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The SBRT database initiative of the German Society for Radiation Oncology (DEGRO): patterns of care and outcome analysis of stereotactic body radiotherapy (SBRT) for liver oligometastases in 474 patients with 623 metastases

  • 1Email authorView ORCID ID profile,
  • 2,
  • 3,
  • 4,
  • 5,
  • 6,
  • 7,
  • 8,
  • 9,
  • 1,
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BMC Cancer201818:283

https://doi.org/10.1186/s12885-018-4191-2

  • Received: 24 October 2017
  • Accepted: 6 March 2018
  • Published:
Open Peer Review reports

Abstract

Background

The intent of this pooled analysis as part of the German society for radiation oncology (DEGRO) stereotactic body radiotherapy (SBRT) initiative was to analyze the patterns of care of SBRT for liver oligometastases and to derive factors influencing treated metastases control and overall survival in a large patient cohort.

Methods

From 17 German and Swiss centers, data on all patients treated for liver oligometastases with SBRT since its introduction in 1997 has been collected and entered into a centralized database. In addition to patient and tumor characteristics, data on immobilization, image guidance and motion management as well as dose prescription and fractionation has been gathered. Besides dose response and survival statistics, time trends of the aforementioned variables have been investigated.

Results

In total, 474 patients with 623 liver oligometastases (median 1 lesion/patient; range 1–4) have been collected from 1997 until 2015. Predominant histologies were colorectal cancer (n = 213 pts.; 300 lesions) and breast cancer (n = 57; 81 lesions). All centers employed an SBRT specific setup. Initially, stereotactic coordinates and CT simulation were used for treatment set-up (55%), but eventually were replaced by CBCT guidance (28%) or more recently robotic tracking (17%). High variance in fraction (fx) number (median 1 fx; range 1–13) and dose per fraction (median: 18.5 Gy; range 3–37.5 Gy) was observed, although median BED remained consistently high after an initial learning curve. Median follow-up time was 15 months; median overall survival after SBRT was 24 months. One- and 2-year treated metastases control rate of treated lesions was 77% and 64%; if maximum isocenter biological equivalent dose (BED) was greater than 150 Gy EQD2Gy, it increased to 83% and 70%, respectively. Besides radiation dose colorectal and breast histology and motion management methods were associated with improved treated metastases control.

Conclusion

After an initial learning curve with regards to total cumulative doses, consistently high biologically effective doses have been employed translating into high local tumor control at 1 and 2 years. The true impact of histology and motion management method on treated metastases control deserve deeper analysis. Overall survival is mainly influenced by histology and metastatic tumor burden.

Keywords

  • Stereotactic body radiotherapy
  • Liver oligometastases
  • Outcome
  • Treated metastases control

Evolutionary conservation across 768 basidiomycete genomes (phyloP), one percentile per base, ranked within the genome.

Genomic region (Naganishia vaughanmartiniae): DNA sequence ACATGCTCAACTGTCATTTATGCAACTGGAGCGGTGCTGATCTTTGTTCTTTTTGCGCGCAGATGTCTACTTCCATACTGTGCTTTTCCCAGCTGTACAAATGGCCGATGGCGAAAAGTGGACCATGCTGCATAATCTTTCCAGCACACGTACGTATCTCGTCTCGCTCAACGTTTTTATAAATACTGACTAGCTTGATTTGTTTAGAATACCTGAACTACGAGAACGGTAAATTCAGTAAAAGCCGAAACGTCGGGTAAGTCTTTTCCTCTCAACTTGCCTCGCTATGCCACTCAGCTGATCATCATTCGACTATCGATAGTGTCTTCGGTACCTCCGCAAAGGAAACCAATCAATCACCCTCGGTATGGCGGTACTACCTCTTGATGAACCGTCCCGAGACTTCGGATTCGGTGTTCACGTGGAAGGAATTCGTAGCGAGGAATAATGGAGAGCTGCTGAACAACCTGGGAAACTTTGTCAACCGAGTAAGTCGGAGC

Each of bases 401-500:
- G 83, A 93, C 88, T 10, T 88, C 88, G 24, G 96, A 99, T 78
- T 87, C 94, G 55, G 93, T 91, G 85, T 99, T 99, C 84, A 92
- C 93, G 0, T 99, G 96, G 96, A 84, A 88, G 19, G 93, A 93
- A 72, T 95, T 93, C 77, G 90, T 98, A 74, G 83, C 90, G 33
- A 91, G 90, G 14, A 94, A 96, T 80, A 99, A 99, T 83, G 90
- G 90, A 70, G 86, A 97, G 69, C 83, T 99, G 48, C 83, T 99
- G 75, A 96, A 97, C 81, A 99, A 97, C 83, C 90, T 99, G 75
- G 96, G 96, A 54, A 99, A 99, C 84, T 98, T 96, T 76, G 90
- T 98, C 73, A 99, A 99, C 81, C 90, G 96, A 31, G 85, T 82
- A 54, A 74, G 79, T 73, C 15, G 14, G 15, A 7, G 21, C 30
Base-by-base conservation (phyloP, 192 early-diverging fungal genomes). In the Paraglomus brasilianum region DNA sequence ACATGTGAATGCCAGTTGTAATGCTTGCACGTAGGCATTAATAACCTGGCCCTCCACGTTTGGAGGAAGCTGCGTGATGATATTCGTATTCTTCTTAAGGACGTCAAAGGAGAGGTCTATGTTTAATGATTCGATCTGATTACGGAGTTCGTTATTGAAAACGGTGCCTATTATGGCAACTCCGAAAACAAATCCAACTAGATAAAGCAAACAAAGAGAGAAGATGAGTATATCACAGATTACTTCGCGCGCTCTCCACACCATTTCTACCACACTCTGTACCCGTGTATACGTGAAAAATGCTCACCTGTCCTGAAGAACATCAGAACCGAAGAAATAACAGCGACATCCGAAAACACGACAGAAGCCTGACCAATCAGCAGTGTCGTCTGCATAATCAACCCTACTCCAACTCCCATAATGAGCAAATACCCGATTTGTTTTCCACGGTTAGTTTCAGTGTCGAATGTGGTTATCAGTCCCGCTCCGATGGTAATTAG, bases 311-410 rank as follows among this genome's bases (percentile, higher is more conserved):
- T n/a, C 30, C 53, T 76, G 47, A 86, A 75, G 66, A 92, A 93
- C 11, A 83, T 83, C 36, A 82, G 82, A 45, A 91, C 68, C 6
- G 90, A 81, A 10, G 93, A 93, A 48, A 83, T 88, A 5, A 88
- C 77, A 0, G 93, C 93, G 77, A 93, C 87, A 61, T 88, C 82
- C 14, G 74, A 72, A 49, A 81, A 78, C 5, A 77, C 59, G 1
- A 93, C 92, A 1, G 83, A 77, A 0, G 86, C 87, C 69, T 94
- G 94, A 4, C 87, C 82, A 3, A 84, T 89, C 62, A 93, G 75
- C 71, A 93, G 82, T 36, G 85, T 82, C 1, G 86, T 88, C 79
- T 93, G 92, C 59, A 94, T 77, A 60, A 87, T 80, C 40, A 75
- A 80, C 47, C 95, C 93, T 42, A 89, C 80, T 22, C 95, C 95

• Oligometastases
  • Oligo-recurrence
  • Sync-oligometastases

Background

Stereotactic body radiation therapy (SBRT) is a dedicated form of external beam radiotherapy which is characterized by a steep dose gradient outside the irradiated tumor volume while escalating the dose inside the target volume. Combined with high precision patient setup and image guidance, this is a highly effective local treatment while achieving a very low toxicity profile. Usually, treatment protocols include higher single doses and the fraction number ranges from a radiosurgery (1 fraction) procedure up to 10 fractions.

Established for treating brain metastases, SBRT has been expanded to treat tumors and metastases at numerous body sites including the lung, liver, bone and prostate. Most experience has been gathered so far for the treatment of NSCLC stage I in inoperable patients where it is now considered standard of care [1].

Very early, SBRT has been evaluated in patients with lung and liver oligometastases as well, though published series only report small patient numbers and different treatment protocols. Recently, with the widespread adoption of the concept of oligo-metastases [2], interest has been increased and larger series have been published [3]. In addition, the terms of oligo-recurrence (metastases detected while primary tumor controlled) and sync-oligometastases (primary tumor and limited number of metastases detected simultaneously) have been coined to depict the occurrence of metastases in the course of oligometastasic disease [4, 5].

In contrast to lung tumors where consistent rates of treated metastases control above 85% have been reported in recent studies, results with regard to treated metastases control of liver lesions are more heterogeneous ranging from 60 to 100% and 55%–90% at 1 and 2 years, respectively [613]. Currently, SBRT is mainly being used if a patient is not medically fit for surgery, not technically resectable or declines surgical intervention as well as if other local therapies like radiofrequency ablation are not possible due to size or location near larger vessels, and is has been added to the possible armentarium of local therapies to be considered besides resection in metastasized CRC [14, 15]. Still, results of liver SBRT are very encouraging especially considering the larger size and the critical location of the lesions compared to other local ablative therapies [8, 10, 16, 17].